Colin Kaepernick is going to be the San Francisco 49ers' starting quarterback. Not just this week, but from here on out.
Filling in for an injured Alex Smith against the Bears in Week 11, Kaepernick went 16-23, passing for 243 yards and 2 touchdowns. That performance was good enough to get him the start against the Saints in Week 12, where he was 16-25 for 231 yards and a touchdown, plus a rushing TD. Kaepernick seems to have zip on his passes, while demonstrating that clichéd-but-crucial poise in the pocket.
So even if Coach Harbaugh continues offering vague, wishy-washy statements on who will be the QB in SF, don't believe him. Kaepernick is the guy. Despite leading the 'Niners to the NFL Championship game last season and playing at a high level this season, Smith is out in SF. It's an incredible story, and it's one any athlete can learn from.
Here are the biggest lessons to take away from the story of Kaepernick and the 49ers:
You may only get one chance to show your stuff. Kaepernick wouldn't have got much playing time if he hadn't been ready to step in immediately and perform. Be ready the minute coach calls your number, or you'll likely waste your opportunity to show what you can do.
Alex Smith may have had his job snatched from him while he was hurt, but if he starts talking about how frustrated he is about his situation, he'll have trouble finding a new team next season. You have the freedom to say whatever you want, but always remember that your words have consequences.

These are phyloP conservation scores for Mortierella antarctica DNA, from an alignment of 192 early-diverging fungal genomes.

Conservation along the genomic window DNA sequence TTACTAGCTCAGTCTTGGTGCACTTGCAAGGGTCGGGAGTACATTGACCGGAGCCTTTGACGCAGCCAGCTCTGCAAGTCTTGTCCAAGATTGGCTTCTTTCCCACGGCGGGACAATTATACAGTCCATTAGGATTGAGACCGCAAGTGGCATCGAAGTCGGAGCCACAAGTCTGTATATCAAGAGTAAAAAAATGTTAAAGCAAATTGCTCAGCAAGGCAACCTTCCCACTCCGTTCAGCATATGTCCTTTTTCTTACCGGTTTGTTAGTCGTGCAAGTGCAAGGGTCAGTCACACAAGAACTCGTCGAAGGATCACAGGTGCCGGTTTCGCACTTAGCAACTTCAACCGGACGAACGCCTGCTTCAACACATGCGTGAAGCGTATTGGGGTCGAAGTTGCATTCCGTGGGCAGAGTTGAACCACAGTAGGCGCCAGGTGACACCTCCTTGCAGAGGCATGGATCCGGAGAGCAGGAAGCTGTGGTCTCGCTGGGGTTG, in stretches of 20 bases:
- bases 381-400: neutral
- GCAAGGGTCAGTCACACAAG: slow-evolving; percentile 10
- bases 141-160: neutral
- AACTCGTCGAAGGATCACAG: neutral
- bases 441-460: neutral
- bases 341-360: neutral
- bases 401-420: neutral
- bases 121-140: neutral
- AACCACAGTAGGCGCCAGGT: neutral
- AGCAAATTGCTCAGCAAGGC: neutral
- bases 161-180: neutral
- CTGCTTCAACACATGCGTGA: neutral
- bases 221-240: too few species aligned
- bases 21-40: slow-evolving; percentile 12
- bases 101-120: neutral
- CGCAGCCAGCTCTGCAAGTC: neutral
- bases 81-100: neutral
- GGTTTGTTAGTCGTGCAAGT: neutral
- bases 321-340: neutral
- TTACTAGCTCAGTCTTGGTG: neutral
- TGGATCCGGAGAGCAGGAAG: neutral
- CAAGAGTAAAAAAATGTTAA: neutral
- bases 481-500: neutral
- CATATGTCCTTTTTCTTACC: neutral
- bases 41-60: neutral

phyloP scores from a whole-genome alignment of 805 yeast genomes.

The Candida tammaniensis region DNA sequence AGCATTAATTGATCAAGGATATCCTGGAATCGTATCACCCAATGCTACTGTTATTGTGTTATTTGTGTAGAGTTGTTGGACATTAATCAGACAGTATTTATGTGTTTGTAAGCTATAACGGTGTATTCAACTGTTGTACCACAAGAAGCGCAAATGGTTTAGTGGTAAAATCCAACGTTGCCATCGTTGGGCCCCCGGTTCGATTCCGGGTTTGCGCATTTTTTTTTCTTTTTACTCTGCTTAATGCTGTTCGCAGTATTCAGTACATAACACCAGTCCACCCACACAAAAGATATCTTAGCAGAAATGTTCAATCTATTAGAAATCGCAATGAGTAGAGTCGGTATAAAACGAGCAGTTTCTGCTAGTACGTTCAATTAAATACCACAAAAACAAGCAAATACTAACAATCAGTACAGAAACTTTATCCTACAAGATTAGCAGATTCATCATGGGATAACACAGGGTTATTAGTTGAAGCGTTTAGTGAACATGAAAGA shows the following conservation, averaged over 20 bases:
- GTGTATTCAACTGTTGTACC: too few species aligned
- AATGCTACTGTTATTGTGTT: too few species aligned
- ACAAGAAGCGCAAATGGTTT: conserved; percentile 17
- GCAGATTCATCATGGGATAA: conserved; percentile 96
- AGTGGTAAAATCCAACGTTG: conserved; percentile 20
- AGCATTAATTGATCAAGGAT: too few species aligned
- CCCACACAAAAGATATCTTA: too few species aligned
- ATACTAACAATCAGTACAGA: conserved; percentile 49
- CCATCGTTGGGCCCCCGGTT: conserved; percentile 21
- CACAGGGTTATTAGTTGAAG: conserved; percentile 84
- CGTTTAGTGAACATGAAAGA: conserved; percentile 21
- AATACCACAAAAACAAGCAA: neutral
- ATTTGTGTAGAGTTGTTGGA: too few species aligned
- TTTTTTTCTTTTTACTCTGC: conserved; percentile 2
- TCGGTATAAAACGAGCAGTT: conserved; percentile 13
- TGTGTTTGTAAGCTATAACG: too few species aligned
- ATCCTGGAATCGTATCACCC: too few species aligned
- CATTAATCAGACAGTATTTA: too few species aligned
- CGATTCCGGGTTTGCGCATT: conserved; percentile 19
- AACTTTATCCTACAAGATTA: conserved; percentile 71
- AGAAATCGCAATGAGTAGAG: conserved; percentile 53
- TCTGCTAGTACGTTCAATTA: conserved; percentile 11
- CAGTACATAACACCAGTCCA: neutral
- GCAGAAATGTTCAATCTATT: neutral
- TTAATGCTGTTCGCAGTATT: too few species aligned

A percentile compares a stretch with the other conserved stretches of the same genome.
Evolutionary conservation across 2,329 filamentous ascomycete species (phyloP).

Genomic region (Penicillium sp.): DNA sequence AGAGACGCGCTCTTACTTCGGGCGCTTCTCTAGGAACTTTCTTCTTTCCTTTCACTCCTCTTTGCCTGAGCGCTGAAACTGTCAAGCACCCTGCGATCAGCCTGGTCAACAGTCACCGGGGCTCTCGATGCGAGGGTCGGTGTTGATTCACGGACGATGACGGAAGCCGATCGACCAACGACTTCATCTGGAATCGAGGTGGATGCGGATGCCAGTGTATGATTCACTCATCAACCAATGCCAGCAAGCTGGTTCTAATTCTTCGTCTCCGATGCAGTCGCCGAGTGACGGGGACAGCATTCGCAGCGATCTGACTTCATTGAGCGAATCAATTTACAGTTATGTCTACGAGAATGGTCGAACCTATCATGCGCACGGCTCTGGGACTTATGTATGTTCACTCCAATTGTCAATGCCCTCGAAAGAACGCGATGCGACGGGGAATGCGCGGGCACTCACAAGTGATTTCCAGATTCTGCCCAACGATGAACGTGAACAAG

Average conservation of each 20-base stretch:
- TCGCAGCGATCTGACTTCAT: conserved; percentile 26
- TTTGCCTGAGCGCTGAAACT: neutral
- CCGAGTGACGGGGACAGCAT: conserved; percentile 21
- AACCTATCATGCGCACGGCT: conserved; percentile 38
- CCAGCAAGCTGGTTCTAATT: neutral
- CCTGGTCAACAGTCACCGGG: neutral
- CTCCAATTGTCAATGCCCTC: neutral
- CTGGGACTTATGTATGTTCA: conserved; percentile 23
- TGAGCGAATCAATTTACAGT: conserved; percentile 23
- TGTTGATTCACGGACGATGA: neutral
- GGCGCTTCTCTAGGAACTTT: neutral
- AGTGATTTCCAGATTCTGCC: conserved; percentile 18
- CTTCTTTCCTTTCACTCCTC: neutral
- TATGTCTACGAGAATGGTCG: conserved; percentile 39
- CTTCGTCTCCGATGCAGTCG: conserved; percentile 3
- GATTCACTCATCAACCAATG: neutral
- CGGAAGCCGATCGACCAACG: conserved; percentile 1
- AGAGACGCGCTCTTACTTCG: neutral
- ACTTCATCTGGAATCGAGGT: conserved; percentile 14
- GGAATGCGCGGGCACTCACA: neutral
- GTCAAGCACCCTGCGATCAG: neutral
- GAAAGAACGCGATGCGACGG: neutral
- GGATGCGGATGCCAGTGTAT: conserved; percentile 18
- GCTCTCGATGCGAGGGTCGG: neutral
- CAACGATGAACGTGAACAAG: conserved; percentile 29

When Kaepernick was drafted, critics labeled him as skinny and slight. Although his listed body weight isn't much different from his college weight, he's been able to add muscle to his frame and change his body composition, giving him a better chance to excel on the field (Check out the Skinny Guy Workout.)
Imagine you're a player on the 49ers. First, your starting QB goes down. That's jarring enough. Then, the backup outplays him and wins the job. Prepare for those curveball moments and mentally visualize them so you're not caught off-guard when roster changes happen.
Before he played his first game, Colin Kaepernick never told the media that he should be the starter. Instead, he just waited for his opportunity and took full advantage when it came. Use the same approach in your own career. Stop telling people how good you are and start proving it in practice.
Listen to Vernon Davis on the podium after Kaepernick's first game. He sounds like a guy who has been won over, both with on-field play and off-field demeanor. It's clear that Kaepernick has earned not only the starting QB job, but also the respect of his teammates. Make it your job to connect with your teammates, and set yourself up as a locker room leader.
Photo: USA Today